Sponge biomass and bioerosion rates increase under ocean warming and acidification

Fang, James K. H., Mello-Athayde, Matheus A., Schonberg, Christine H. L., Kline, David I., Hoegh-Guldberg, Ove and Dove, Sophie (2013) Sponge biomass and bioerosion rates increase under ocean warming and acidification. Global Change Biology, 19 12: 3581-3591. doi:10.1111/gcb.12334

Author Fang, James K. H.
Mello-Athayde, Matheus A.
Schonberg, Christine H. L.
Kline, David I.
Hoegh-Guldberg, Ove
Dove, Sophie
Title Sponge biomass and bioerosion rates increase under ocean warming and acidification
Journal name Global Change Biology   Check publisher's open access policy
ISSN 1354-1013
Publication date 2013-12-01
Year available 2013
Sub-type Article (original research)
DOI 10.1111/gcb.12334
Volume 19
Issue 12
Start page 3581
End page 3591
Total pages 11
Place of publication Chichester, West Sussex, United Kingdom
Publisher Wiley-Blackwell
Language eng
Subject 2303 Ecology
2306 Global and Planetary Change
2300 Environmental Science
2304 Environmental Chemistry
Formatted abstract
The combination of ocean warming and acidification as a result of increasing atmospheric carbon dioxide (CO2) is considered to be a significant threat to calcifying organisms and their activities on coral reefs. How these global changes impact the important roles of decalcifying organisms (bioeroders) in the regulation of carbonate budgets, however, is less understood. To address this important question, the effects of a range of past, present and future CO2 emission scenarios (temperature + acidification) on the excavating sponge Cliona orientalis Thiele, 1900 were explored over 12 weeks in early summer on the southern Great Barrier Reef. C. orientalis is a widely distributed bioeroder on many reefs, and hosts symbiotic dinoflagellates of the genus Symbiodinium. Our results showed that biomass production and bioerosion rates of C. orientalis were similar under a pre-industrial scenario and a present day (control) scenario. Symbiodinium population density in the sponge tissue was the highest under the pre-industrial scenario, and decreased towards the two future scenarios with sponge replicates under the 'business-as-usual' CO2 emission scenario exhibiting strong bleaching. Despite these changes, biomass production and the ability of the sponge to erode coral carbonate materials both increased under the future scenarios. Our study suggests that C. orientalis will likely grow faster and have higher bioerosion rates in a high CO2 future than at present, even with significant bleaching. Assuming that our findings hold for excavating sponges in general, increased sponge biomass coupled with accelerated bioerosion may push coral reefs towards net erosion and negative carbonate budgets in the future.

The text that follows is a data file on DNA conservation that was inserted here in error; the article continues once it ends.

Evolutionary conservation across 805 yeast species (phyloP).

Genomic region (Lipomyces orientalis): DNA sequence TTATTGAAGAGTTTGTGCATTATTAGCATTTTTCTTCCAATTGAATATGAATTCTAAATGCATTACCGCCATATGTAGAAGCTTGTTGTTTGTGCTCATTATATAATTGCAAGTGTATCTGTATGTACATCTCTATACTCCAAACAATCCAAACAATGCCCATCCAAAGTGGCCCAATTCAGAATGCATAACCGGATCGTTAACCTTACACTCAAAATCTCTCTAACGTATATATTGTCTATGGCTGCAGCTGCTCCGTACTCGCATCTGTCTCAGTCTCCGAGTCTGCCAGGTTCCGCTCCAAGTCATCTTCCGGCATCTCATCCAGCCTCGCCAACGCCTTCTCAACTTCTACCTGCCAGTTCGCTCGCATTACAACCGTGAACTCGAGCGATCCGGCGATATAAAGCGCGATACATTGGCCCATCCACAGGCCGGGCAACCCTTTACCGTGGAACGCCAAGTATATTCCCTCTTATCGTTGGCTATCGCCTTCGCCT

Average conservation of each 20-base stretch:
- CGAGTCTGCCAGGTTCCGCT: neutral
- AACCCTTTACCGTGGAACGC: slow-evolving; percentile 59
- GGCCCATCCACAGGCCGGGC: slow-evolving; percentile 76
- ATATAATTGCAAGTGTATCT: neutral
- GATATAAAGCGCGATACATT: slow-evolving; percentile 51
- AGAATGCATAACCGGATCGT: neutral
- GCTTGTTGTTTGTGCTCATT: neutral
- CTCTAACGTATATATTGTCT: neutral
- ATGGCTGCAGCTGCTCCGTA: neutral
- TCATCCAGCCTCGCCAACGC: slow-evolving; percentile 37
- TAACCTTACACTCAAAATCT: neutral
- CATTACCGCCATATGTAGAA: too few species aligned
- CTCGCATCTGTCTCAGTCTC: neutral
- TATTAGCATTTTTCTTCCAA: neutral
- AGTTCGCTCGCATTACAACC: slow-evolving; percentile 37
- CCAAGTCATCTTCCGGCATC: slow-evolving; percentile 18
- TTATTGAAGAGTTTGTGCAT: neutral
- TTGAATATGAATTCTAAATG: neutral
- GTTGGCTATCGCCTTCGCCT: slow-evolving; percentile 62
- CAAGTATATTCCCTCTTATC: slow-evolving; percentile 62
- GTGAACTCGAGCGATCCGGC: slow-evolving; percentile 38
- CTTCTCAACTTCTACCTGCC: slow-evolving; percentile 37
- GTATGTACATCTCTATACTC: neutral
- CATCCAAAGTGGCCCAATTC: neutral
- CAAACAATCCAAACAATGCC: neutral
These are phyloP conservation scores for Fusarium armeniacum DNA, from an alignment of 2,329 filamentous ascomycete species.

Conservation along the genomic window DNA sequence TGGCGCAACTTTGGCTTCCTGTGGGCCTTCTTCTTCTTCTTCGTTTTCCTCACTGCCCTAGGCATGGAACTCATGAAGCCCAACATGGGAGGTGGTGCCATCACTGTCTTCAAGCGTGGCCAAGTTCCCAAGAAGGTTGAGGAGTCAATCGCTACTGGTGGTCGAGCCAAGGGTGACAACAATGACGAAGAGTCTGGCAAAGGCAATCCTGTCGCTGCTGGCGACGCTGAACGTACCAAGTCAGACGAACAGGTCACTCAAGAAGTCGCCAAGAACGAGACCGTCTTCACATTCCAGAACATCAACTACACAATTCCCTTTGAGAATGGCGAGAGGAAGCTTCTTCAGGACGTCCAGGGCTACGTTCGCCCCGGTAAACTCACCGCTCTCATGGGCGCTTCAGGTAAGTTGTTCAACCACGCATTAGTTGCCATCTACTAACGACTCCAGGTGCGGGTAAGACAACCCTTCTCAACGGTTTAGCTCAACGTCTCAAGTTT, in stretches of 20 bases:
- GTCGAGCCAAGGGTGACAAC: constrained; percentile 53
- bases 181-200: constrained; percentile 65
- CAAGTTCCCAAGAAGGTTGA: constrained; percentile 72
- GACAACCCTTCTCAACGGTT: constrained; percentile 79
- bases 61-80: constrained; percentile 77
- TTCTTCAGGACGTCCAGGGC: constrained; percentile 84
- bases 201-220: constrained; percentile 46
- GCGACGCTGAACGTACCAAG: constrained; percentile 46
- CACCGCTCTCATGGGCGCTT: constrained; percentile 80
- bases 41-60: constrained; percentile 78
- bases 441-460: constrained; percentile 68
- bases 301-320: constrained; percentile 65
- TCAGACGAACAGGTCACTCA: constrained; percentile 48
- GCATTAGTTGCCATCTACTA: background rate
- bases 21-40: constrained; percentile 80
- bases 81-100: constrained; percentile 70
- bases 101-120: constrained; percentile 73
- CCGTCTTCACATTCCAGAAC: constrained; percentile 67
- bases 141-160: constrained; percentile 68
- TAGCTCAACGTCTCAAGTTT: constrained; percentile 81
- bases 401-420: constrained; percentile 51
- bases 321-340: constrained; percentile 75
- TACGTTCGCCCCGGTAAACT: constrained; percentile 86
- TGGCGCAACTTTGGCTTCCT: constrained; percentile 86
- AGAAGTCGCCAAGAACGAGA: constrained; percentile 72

Keyword Acidification
Carbon dioxide
Climate change
Coral reefs
Q-Index Code C1
Q-Index Status Confirmed Code
Institutional Status UQ
Additional Notes Article first published online: 23 OCT 2013

Document type: Journal Article
Sub-type: Article (original research)
Collections: Global Change Institute Publications
Official 2014 Collection
School of Biological Sciences Publications
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Citation counts: TR Web of Science Citation Count  Cited 38 times in Thomson Reuters Web of Science Article | Citations
Scopus Citation Count Cited 42 times in Scopus Article | Citations
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